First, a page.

Speed, Quantity, and Precision - When is it Smart to Source Locally vs. Globally?

April 18, 2016 - "Press Releases"

When is it Smart to Source Locally vs. Globally?
By Chris Wysong, Vice President of Plasma-Tec, Inc., Wayland, Michigan
Specialists in machining, turning, grinding, and coating high-wear metal components
When deciding what to source where, a buyer must consider three major factors: speed, quantity, and precision. From the outset, overseas suppliers may seem like the economical choice but often they prove costly in time, resources, and reputation.
The SPEED factor… “Who can get it to me ASAP-RIGHT NOW?” A six-month turnaround time from an overseas supplier puts new product introduction out at least that much longer. In comparison, a U.S. job shop provides an OEM with the ability to rapidly rollout a new product with the added benefit of keeping inventory levels lower. Plus, they can provide for a 3 or 4-week order fulfillment for a customengineered piece of equipment.


Pump plungers: precision machined, thermal-spray coated with nickelchrome- boron, awaiting finish grind. Plasma-Tec www.plasma-tec.com
The QUANTITY factor relates to how many widgets are needed. Offshore sources only payoff if large volumes are required; however, most U.S. OEMs want to keep part inventories low. When placing POs with overseas suppliers, OEMs must hold a larger inventory of those components to offset the long lead times and the quality issues. Today’s end users want a solution engineered for their specific application. When an OEM needs to wait 3 to 6 months for a PO to be delivered,they cannot meet their customer’s needs in a timely fashion. U.S. job shops are uniquely designed to support U.S. OEMs because they focus on small quantity to single-piece flows.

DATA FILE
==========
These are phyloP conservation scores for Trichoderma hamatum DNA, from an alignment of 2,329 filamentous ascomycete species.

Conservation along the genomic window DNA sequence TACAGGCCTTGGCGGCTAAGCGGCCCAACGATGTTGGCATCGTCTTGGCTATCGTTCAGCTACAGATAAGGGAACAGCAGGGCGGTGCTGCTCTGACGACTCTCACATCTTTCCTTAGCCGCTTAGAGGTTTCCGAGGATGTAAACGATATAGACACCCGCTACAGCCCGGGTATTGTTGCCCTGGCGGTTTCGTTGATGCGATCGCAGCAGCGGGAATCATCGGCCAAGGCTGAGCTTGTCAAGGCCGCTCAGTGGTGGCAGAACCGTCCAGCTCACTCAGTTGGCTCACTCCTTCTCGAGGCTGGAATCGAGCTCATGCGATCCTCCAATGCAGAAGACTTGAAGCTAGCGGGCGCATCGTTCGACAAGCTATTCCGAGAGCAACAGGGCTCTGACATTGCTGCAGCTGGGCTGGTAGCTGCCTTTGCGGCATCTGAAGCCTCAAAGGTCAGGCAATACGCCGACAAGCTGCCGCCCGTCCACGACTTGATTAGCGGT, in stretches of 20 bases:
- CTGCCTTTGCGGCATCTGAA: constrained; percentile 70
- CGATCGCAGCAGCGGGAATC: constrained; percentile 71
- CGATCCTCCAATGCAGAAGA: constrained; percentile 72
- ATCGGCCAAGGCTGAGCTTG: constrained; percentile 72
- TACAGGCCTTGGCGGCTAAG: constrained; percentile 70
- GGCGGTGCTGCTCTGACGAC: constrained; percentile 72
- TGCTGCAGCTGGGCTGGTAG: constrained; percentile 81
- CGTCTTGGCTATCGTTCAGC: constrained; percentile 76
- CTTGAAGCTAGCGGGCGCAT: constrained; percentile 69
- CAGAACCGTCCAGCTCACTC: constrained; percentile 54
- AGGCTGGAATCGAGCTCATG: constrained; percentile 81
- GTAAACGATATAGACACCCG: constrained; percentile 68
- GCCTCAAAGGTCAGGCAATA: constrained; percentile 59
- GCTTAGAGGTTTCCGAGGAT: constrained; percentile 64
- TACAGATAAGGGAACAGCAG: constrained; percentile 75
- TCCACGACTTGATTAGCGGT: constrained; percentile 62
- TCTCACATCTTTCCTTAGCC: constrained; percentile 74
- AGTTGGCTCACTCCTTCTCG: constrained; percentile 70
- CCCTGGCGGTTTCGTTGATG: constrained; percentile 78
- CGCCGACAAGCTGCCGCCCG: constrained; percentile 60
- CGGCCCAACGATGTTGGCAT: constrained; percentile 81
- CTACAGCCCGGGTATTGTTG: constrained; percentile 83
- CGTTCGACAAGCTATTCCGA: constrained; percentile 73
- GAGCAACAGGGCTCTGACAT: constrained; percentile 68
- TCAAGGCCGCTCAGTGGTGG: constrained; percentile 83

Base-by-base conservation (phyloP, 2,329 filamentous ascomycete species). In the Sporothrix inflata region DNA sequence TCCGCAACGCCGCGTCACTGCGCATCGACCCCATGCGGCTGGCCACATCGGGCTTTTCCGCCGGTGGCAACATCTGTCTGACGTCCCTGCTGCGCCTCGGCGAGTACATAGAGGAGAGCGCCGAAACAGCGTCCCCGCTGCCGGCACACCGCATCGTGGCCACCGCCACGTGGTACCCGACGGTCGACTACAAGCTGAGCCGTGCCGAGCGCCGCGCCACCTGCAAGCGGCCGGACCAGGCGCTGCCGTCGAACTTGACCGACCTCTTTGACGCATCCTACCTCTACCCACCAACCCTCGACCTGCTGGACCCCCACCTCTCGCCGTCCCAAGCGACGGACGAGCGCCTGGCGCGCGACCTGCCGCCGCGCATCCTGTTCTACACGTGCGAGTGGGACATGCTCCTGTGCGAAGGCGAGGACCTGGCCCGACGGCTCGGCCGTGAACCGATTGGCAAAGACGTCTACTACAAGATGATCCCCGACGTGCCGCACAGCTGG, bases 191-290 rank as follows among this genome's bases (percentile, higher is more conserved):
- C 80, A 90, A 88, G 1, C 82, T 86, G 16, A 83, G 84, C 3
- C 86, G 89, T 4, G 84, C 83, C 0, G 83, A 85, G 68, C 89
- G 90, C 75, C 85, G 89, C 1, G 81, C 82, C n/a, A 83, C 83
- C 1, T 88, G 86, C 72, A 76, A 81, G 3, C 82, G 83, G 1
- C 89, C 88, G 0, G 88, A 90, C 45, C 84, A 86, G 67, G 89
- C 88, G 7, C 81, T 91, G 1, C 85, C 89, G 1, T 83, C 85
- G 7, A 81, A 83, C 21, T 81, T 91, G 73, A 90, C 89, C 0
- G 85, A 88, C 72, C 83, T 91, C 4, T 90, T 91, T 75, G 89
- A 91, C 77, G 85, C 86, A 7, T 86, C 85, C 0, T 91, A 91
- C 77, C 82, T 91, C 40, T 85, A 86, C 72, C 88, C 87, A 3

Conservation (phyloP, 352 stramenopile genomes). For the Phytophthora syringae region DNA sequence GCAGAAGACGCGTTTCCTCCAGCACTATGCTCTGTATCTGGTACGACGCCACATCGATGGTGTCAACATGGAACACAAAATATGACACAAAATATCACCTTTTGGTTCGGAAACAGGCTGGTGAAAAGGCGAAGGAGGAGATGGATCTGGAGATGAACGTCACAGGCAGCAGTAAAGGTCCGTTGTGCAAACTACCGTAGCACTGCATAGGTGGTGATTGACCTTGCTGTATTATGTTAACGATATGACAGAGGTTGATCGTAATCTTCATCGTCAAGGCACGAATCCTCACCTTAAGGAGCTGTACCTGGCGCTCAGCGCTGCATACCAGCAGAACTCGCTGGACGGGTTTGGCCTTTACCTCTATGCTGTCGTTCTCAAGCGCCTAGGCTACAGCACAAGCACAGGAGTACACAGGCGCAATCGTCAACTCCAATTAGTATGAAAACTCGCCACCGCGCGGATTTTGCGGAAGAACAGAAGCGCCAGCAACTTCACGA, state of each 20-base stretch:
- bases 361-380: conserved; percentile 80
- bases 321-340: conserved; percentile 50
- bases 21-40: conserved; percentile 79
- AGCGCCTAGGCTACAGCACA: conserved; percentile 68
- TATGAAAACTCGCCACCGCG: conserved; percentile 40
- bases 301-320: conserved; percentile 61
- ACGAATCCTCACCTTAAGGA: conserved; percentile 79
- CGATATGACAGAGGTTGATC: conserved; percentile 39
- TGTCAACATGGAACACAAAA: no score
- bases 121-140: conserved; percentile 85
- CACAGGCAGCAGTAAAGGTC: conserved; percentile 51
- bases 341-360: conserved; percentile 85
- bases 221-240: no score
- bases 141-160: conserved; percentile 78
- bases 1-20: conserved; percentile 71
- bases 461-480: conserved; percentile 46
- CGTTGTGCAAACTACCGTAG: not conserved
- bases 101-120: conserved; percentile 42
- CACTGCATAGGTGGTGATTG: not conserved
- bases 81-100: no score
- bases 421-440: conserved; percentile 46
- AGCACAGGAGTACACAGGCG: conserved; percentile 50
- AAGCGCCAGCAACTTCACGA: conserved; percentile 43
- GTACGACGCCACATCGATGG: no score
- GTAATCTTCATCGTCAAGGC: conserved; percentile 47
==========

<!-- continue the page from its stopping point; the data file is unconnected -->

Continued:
The PRECISION factor… World-class OEMS are seeking tight tolerances, high quality, and showroom aesthetics to meet their brand’s requirements and customer expectations. Who has the best quality? Can I afford to have even one of these pieces come in incorrectly? The U.S. manufacturing landscape has moved decidedly in favor of companies that are meticulous about quality. This is in sharp contrast to overseas sources who are more concerned about manufacturing on the cheap. When a PO has to be placed for 30% more pieces of a component because… “Well, we know we’ll have about that in scrap when they get here.” A buyer must consider if it is worth the risk and additional expense of continuing to purchase from this supplier.
As you make your outsourcing decisions, consider these questions: How fast do I need them? How many do I need? What level of precision is required? The answers will drive you to the most effective strategic choice in a supplier.
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